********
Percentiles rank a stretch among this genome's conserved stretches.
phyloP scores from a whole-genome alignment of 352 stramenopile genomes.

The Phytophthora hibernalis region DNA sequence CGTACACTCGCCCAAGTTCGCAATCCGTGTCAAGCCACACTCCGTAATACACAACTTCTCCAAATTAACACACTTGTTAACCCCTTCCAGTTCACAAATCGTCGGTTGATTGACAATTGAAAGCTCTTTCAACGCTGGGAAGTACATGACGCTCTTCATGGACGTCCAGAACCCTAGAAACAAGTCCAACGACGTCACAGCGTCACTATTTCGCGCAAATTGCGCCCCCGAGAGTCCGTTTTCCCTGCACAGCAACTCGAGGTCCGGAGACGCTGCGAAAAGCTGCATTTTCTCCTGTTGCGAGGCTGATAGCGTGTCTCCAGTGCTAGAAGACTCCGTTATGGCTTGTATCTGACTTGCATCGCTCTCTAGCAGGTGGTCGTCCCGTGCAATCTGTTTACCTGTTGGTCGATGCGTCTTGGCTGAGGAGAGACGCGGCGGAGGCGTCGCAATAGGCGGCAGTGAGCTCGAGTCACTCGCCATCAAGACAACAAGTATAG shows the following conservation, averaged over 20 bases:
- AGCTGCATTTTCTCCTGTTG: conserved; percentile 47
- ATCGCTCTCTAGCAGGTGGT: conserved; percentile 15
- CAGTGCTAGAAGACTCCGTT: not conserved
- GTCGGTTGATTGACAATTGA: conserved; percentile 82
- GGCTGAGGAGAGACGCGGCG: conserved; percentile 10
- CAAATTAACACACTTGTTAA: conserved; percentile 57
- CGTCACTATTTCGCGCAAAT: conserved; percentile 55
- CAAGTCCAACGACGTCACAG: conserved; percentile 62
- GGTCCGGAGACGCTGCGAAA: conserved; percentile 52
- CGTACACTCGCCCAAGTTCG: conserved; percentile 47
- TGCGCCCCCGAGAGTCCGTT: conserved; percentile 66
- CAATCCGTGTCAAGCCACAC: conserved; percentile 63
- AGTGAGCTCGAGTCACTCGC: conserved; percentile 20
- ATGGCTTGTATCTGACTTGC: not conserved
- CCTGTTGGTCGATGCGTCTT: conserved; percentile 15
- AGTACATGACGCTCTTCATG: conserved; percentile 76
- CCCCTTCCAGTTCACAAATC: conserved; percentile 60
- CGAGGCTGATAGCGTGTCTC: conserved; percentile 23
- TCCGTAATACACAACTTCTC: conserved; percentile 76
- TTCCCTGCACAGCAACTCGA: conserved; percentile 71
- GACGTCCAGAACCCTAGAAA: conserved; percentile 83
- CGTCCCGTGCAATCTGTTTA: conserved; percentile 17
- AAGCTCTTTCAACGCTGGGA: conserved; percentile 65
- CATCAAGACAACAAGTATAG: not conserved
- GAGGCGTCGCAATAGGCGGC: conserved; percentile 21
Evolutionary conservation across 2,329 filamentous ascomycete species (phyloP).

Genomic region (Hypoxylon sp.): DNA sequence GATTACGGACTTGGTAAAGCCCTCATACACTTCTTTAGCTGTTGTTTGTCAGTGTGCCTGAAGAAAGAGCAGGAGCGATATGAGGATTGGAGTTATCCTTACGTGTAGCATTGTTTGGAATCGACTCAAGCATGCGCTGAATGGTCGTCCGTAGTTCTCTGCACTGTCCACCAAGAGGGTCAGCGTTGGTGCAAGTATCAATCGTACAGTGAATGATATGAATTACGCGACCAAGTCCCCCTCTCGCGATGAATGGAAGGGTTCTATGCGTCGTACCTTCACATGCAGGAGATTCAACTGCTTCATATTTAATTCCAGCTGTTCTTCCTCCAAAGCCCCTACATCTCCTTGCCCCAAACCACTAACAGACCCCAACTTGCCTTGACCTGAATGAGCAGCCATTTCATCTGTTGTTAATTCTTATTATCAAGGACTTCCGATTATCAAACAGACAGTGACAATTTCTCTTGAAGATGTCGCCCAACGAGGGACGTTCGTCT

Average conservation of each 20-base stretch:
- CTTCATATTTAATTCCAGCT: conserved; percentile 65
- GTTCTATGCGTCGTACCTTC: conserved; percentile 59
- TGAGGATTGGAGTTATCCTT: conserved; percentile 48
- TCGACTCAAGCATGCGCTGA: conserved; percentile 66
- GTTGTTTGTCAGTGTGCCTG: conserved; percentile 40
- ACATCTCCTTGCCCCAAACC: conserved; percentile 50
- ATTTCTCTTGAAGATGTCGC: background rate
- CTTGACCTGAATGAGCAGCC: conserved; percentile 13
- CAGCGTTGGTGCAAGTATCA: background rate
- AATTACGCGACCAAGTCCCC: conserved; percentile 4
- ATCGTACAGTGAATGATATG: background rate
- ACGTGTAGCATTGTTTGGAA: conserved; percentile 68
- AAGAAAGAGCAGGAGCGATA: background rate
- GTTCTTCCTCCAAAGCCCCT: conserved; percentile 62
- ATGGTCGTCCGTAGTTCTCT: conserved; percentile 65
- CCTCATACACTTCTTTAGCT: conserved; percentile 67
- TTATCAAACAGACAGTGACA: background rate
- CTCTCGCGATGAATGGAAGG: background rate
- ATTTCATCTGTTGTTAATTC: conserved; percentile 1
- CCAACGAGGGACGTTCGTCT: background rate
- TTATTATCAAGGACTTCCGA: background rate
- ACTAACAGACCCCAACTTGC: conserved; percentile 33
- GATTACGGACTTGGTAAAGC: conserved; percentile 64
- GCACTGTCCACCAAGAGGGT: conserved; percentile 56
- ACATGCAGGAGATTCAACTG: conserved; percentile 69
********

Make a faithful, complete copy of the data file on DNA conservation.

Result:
Percentiles rank a stretch among this genome's conserved stretches.
phyloP scores from a whole-genome alignment of 352 stramenopile genomes.

The Phytophthora hibernalis region DNA sequence CGTACACTCGCCCAAGTTCGCAATCCGTGTCAAGCCACACTCCGTAATACACAACTTCTCCAAATTAACACACTTGTTAACCCCTTCCAGTTCACAAATCGTCGGTTGATTGACAATTGAAAGCTCTTTCAACGCTGGGAAGTACATGACGCTCTTCATGGACGTCCAGAACCCTAGAAACAAGTCCAACGACGTCACAGCGTCACTATTTCGCGCAAATTGCGCCCCCGAGAGTCCGTTTTCCCTGCACAGCAACTCGAGGTCCGGAGACGCTGCGAAAAGCTGCATTTTCTCCTGTTGCGAGGCTGATAGCGTGTCTCCAGTGCTAGAAGACTCCGTTATGGCTTGTATCTGACTTGCATCGCTCTCTAGCAGGTGGTCGTCCCGTGCAATCTGTTTACCTGTTGGTCGATGCGTCTTGGCTGAGGAGAGACGCGGCGGAGGCGTCGCAATAGGCGGCAGTGAGCTCGAGTCACTCGCCATCAAGACAACAAGTATAG shows the following conservation, averaged over 20 bases:
- AGCTGCATTTTCTCCTGTTG: conserved; percentile 47
- ATCGCTCTCTAGCAGGTGGT: conserved; percentile 15
- CAGTGCTAGAAGACTCCGTT: not conserved
- GTCGGTTGATTGACAATTGA: conserved; percentile 82
- GGCTGAGGAGAGACGCGGCG: conserved; percentile 10
- CAAATTAACACACTTGTTAA: conserved; percentile 57
- CGTCACTATTTCGCGCAAAT: conserved; percentile 55
- CAAGTCCAACGACGTCACAG: conserved; percentile 62
- GGTCCGGAGACGCTGCGAAA: conserved; percentile 52
- CGTACACTCGCCCAAGTTCG: conserved; percentile 47
- TGCGCCCCCGAGAGTCCGTT: conserved; percentile 66
- CAATCCGTGTCAAGCCACAC: conserved; percentile 63
- AGTGAGCTCGAGTCACTCGC: conserved; percentile 20
- ATGGCTTGTATCTGACTTGC: not conserved
- CCTGTTGGTCGATGCGTCTT: conserved; percentile 15
- AGTACATGACGCTCTTCATG: conserved; percentile 76
- CCCCTTCCAGTTCACAAATC: conserved; percentile 60
- CGAGGCTGATAGCGTGTCTC: conserved; percentile 23
- TCCGTAATACACAACTTCTC: conserved; percentile 76
- TTCCCTGCACAGCAACTCGA: conserved; percentile 71
- GACGTCCAGAACCCTAGAAA: conserved; percentile 83
- CGTCCCGTGCAATCTGTTTA: conserved; percentile 17
- AAGCTCTTTCAACGCTGGGA: conserved; percentile 65
- CATCAAGACAACAAGTATAG: not conserved
- GAGGCGTCGCAATAGGCGGC: conserved; percentile 21
Evolutionary conservation across 2,329 filamentous ascomycete species (phyloP).

Genomic region (Hypoxylon sp.): DNA sequence GATTACGGACTTGGTAAAGCCCTCATACACTTCTTTAGCTGTTGTTTGTCAGTGTGCCTGAAGAAAGAGCAGGAGCGATATGAGGATTGGAGTTATCCTTACGTGTAGCATTGTTTGGAATCGACTCAAGCATGCGCTGAATGGTCGTCCGTAGTTCTCTGCACTGTCCACCAAGAGGGTCAGCGTTGGTGCAAGTATCAATCGTACAGTGAATGATATGAATTACGCGACCAAGTCCCCCTCTCGCGATGAATGGAAGGGTTCTATGCGTCGTACCTTCACATGCAGGAGATTCAACTGCTTCATATTTAATTCCAGCTGTTCTTCCTCCAAAGCCCCTACATCTCCTTGCCCCAAACCACTAACAGACCCCAACTTGCCTTGACCTGAATGAGCAGCCATTTCATCTGTTGTTAATTCTTATTATCAAGGACTTCCGATTATCAAACAGACAGTGACAATTTCTCTTGAAGATGTCGCCCAACGAGGGACGTTCGTCT

Average conservation of each 20-base stretch:
- CTTCATATTTAATTCCAGCT: conserved; percentile 65
- GTTCTATGCGTCGTACCTTC: conserved; percentile 59
- TGAGGATTGGAGTTATCCTT: conserved; percentile 48
- TCGACTCAAGCATGCGCTGA: conserved; percentile 66
- GTTGTTTGTCAGTGTGCCTG: conserved; percentile 40
- ACATCTCCTTGCCCCAAACC: conserved; percentile 50
- ATTTCTCTTGAAGATGTCGC: background rate
- CTTGACCTGAATGAGCAGCC: conserved; percentile 13
- CAGCGTTGGTGCAAGTATCA: background rate
- AATTACGCGACCAAGTCCCC: conserved; percentile 4
- ATCGTACAGTGAATGATATG: background rate
- ACGTGTAGCATTGTTTGGAA: conserved; percentile 68
- AAGAAAGAGCAGGAGCGATA: background rate
- GTTCTTCCTCCAAAGCCCCT: conserved; percentile 62
- ATGGTCGTCCGTAGTTCTCT: conserved; percentile 65
- CCTCATACACTTCTTTAGCT: conserved; percentile 67
- TTATCAAACAGACAGTGACA: background rate
- CTCTCGCGATGAATGGAAGG: background rate
- ATTTCATCTGTTGTTAATTC: conserved; percentile 1
- CCAACGAGGGACGTTCGTCT: background rate
- TTATTATCAAGGACTTCCGA: background rate
- ACTAACAGACCCCAACTTGC: conserved; percentile 33
- GATTACGGACTTGGTAAAGC: conserved; percentile 64
- GCACTGTCCACCAAGAGGGT: conserved; percentile 56
- ACATGCAGGAGATTCAACTG: conserved; percentile 69